Private credit: a broad range of investment solutions for fresh capital providers
While there was already investor interest and appetite for private debt before the 2008 financial crisis, banking regulations that followed it, such as the Dodd-Frank Wall Street Reform and Protection Act and Basel III, served as a catalyst of demand for financing opportunities from non-bank lenders.
The investment landscape may be changing rapidly, but the need to generate results will persist. In this environment, private and alternative credit offer investors higher yield potential at lower risk, relative to public corporate bonds. These types of debt also expose investors to economic drivers that are generally not present in public credit markets, which can result in significant diversification benefits.
As such, private lenders can cover the spectrum of risk-return and duration characteristics. Given the variety of roles the different areas of private credit can play in investors’ portfolios, we expect the growth of private credit to continue.
Covid – no escape
As has been the case for many businesses, economies and assets, the Covid pandemic hit private credit markets particularly hard. After an initial shock that drove valuations down dramatically, the sector was revived by massive monetary policy responses from central banks. The period ahead will likely prove complex, as whatever long-term effects of such pandemic measures play out on both individual companies and the global economy. The likelihood of increased funding needs is high and will offer a large array of opportunities. Even if the level of restructuring and potential distress reach a similar scale to the post-2008 default wave, the coming private credit cycle is expected to be significantly different than the one that followed the 2008 crisis due to a number of factors.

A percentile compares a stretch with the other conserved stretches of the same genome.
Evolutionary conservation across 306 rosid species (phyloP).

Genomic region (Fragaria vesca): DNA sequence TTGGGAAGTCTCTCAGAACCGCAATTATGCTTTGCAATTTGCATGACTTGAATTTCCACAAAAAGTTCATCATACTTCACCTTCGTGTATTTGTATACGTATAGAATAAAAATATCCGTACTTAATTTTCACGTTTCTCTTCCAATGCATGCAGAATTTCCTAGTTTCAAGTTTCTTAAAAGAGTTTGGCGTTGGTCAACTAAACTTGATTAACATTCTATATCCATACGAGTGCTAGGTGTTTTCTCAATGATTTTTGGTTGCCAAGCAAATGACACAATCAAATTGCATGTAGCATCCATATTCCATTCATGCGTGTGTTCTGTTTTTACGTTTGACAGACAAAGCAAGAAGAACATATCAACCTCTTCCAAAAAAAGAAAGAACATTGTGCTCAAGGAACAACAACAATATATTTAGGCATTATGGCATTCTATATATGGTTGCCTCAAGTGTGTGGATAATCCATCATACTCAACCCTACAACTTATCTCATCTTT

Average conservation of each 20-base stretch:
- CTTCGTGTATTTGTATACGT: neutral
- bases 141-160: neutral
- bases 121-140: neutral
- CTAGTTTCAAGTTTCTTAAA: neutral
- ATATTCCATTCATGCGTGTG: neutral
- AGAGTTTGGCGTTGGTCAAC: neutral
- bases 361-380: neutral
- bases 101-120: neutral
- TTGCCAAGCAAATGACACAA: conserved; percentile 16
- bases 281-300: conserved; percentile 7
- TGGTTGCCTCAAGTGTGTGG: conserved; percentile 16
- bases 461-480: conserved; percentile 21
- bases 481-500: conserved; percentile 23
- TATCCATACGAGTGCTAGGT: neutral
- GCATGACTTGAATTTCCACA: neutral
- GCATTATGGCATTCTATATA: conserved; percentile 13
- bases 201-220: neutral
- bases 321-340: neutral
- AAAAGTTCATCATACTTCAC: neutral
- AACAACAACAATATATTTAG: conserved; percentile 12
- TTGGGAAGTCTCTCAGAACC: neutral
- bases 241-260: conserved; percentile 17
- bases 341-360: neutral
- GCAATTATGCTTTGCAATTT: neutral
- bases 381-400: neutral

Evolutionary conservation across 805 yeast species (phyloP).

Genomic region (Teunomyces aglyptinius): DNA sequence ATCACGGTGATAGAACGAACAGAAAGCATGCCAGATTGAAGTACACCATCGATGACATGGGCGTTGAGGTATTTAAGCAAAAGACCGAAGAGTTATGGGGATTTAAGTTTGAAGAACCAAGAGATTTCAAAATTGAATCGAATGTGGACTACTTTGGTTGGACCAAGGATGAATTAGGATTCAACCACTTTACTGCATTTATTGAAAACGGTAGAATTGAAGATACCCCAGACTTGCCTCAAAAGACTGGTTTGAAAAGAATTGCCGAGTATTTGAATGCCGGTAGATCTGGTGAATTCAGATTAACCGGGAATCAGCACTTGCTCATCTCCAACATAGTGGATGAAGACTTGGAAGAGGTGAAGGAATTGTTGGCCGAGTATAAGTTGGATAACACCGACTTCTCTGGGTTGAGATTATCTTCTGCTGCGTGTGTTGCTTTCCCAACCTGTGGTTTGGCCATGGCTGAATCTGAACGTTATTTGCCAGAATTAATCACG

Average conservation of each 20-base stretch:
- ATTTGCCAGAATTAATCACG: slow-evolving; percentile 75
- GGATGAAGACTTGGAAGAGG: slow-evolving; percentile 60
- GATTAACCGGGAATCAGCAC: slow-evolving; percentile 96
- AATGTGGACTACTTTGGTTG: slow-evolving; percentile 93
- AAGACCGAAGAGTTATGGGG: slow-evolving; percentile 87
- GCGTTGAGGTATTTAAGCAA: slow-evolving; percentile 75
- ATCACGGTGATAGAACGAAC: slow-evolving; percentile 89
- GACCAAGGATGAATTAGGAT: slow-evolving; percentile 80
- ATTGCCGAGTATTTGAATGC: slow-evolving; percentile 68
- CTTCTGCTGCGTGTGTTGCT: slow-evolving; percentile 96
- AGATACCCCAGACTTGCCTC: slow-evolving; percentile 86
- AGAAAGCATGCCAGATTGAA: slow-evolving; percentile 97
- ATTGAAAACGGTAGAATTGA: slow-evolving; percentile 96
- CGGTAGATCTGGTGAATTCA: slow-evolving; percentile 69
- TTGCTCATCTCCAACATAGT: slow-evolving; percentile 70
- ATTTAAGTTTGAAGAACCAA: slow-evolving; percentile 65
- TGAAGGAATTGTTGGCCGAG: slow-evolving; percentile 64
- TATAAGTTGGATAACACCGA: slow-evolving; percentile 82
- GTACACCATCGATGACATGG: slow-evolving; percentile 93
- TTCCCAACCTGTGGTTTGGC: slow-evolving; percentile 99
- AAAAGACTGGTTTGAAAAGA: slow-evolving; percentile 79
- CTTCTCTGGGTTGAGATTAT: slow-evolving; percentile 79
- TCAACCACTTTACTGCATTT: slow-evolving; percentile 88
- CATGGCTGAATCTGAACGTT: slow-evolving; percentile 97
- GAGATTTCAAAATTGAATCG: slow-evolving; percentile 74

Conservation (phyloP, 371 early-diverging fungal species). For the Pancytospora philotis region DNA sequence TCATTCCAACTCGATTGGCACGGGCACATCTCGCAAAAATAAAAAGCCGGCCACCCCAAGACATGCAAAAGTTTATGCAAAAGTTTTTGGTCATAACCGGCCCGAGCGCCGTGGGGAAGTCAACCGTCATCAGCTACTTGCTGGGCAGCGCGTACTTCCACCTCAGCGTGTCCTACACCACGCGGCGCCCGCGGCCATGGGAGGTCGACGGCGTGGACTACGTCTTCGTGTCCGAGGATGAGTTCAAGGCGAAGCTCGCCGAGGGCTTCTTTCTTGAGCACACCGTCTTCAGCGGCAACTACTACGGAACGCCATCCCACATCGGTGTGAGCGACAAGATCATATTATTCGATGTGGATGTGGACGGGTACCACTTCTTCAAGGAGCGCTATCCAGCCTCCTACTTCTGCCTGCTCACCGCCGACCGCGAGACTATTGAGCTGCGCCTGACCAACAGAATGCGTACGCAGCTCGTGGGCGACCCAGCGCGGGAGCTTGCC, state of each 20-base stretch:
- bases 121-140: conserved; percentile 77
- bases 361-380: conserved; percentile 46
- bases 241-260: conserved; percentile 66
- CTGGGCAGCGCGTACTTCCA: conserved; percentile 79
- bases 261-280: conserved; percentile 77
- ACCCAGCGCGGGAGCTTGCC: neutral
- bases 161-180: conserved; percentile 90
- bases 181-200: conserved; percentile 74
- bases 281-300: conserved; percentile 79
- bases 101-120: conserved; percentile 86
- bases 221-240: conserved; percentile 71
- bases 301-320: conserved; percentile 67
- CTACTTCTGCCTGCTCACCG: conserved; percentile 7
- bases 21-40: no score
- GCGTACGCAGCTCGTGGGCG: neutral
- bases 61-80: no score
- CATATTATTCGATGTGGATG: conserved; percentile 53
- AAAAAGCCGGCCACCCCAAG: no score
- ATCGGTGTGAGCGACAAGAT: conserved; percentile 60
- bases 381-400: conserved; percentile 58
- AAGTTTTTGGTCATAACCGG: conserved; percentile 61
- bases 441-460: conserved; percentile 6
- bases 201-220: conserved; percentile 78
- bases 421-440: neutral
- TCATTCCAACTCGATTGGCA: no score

First, structural changes in credit markets over the last 10 years set the scene for a broader but more organised investment market. As an example, looking at how the composition of the real-estate mortgage market has evolved offers insight on the shift that occurred in debt holdings. In 2007 commercial mortgage-backed securities (CMBS) composed north of 65% of the market; at the end of 2019, its market share had decreased to 20% (see chart). In its place was a variety of different players, from local banks to the ever growing private-debt funds.
These impacts will also be felt across a credit market that is far larger than it was at the time of the 2008 financial crisis. According to Blackrock, sub-investment grade debt has increased nearly 300% to about USD 5.6 trillion in 2021, versus about USD 2 trillion in 2007. At a company level, leverage has also increased. According to LCD Research, the debt/EBITDA ratio or leveraged buyout acquisitions increased to 5.9x in 2021, its highest level since 2007. This increased level of financing, coupled with an uncertain economic recovery and the increasingly covenant-lite number of structurings, will complexify resolution. As a result of central banks’ monetary policy responses and the lower cost of capital, many companies and landlords have been able to issue affordable debt to withstand the downturn. We believe that this is only a short-term phenomenon that will result in a wave of difficult future refinancings.
The amount of capital that will be needed in the post-pandemic environment is expected to be significant, and to meaningfully exceed the dry powder available to alternative lenders. In 2020, private debt fundraising was surprisingly stable in the most mature region (+2.4% year-over-year in the US), and is a testament to a growing investor base that is still looking to deploy assets into high-yielding opportunities.
The investment opportunities offered by credit markets are expected to be significant in both scale and returns over the coming years. However, complexity and sector dispersion will test investors’ ability to take advantage of current and future dislocations, tap into the distressed markets and build flexible and nimble private credit allocations.